A New Leaf

A while back, I wrote a story called “CABbaGe – Not Just A Green Leafy Vegetable”.  It was a play on words mixing the vegetable cabbage with the heart bypass, called Coronary Artery Bypass Graft.  This was the second life changing event (the first was my cancer), that should have resulted in the major lifestyle changes, diet and exercise.  While initially, the shock did have me eating foods I would never have been caught eating, the novelty wore off.

For the last five months, I have made major eliminations to my diet, no more soda, no more fried and fatty foods, and no red meat.  This is an effort to cut down on flare-ups from complications of my Hodgkin’s treatments decades ago.  But it has not been a good enough.  I still have not been getting the right amount of calories, protein, carbs, etc.  Several weeks ago, among everything else I have been dealing with my health, I finally heard the words, “you are pre-diabetic”.  Then again, why should now be any different?  It has to be.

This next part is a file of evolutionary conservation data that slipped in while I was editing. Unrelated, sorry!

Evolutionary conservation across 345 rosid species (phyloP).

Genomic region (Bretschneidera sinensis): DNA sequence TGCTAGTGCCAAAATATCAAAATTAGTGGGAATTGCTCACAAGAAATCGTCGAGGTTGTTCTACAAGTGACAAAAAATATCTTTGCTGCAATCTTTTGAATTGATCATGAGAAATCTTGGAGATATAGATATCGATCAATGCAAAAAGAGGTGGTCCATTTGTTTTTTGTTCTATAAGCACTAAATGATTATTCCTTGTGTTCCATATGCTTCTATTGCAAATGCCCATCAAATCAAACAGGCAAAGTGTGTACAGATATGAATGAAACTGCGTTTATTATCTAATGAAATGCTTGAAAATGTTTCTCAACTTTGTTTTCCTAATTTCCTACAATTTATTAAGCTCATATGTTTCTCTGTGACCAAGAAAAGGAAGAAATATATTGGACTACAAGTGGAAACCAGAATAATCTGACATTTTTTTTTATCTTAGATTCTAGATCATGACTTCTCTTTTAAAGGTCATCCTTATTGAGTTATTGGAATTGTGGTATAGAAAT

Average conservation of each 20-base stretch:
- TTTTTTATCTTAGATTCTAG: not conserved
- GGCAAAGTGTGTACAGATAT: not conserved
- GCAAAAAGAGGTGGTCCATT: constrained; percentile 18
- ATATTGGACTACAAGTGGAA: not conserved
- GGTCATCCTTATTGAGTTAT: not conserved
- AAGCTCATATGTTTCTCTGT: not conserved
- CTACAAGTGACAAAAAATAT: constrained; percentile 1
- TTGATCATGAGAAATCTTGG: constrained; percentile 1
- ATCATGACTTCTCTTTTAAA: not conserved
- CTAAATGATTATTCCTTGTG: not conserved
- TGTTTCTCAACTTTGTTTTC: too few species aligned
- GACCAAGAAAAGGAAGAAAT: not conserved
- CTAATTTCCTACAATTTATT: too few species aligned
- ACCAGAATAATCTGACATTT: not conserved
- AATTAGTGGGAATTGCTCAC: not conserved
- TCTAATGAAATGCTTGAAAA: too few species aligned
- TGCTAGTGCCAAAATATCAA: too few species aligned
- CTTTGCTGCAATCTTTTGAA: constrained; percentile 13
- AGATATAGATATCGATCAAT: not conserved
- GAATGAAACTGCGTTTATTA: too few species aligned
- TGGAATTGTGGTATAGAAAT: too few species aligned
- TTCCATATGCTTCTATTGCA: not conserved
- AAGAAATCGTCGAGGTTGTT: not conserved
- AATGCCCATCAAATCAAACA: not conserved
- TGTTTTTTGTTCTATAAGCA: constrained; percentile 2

So, another egg is put into the basket of care that I receive up at Memorial Sloan Kettering Cancer Center, dietary.  I am assigned to a dietician who has knowledge of my health history, the knowledge of therapies that were used to treat me, and the late developing side effects that I have been dealing with.  That was the good news.

Now for the bad news.  Her assessment of me, my habits, and my history, of six major health concerns with diet and weight, I am at increased risk of five of them.  Wait, I already deal with them:  esophageal issues, heart disease, diabetes, high blood pressure, and sleep apnea.  All of these affect a persons health and increase risks by themselves.

Now for the better news.  Though this is now the third time I am attempting this.  But this is the first time that I feel I truly have a dietician in my corner.  In fact, she has assured me the aggressive approach that she plans to use with me to get my weight down.  She knows the risks I face if I do not follow through.  She cares.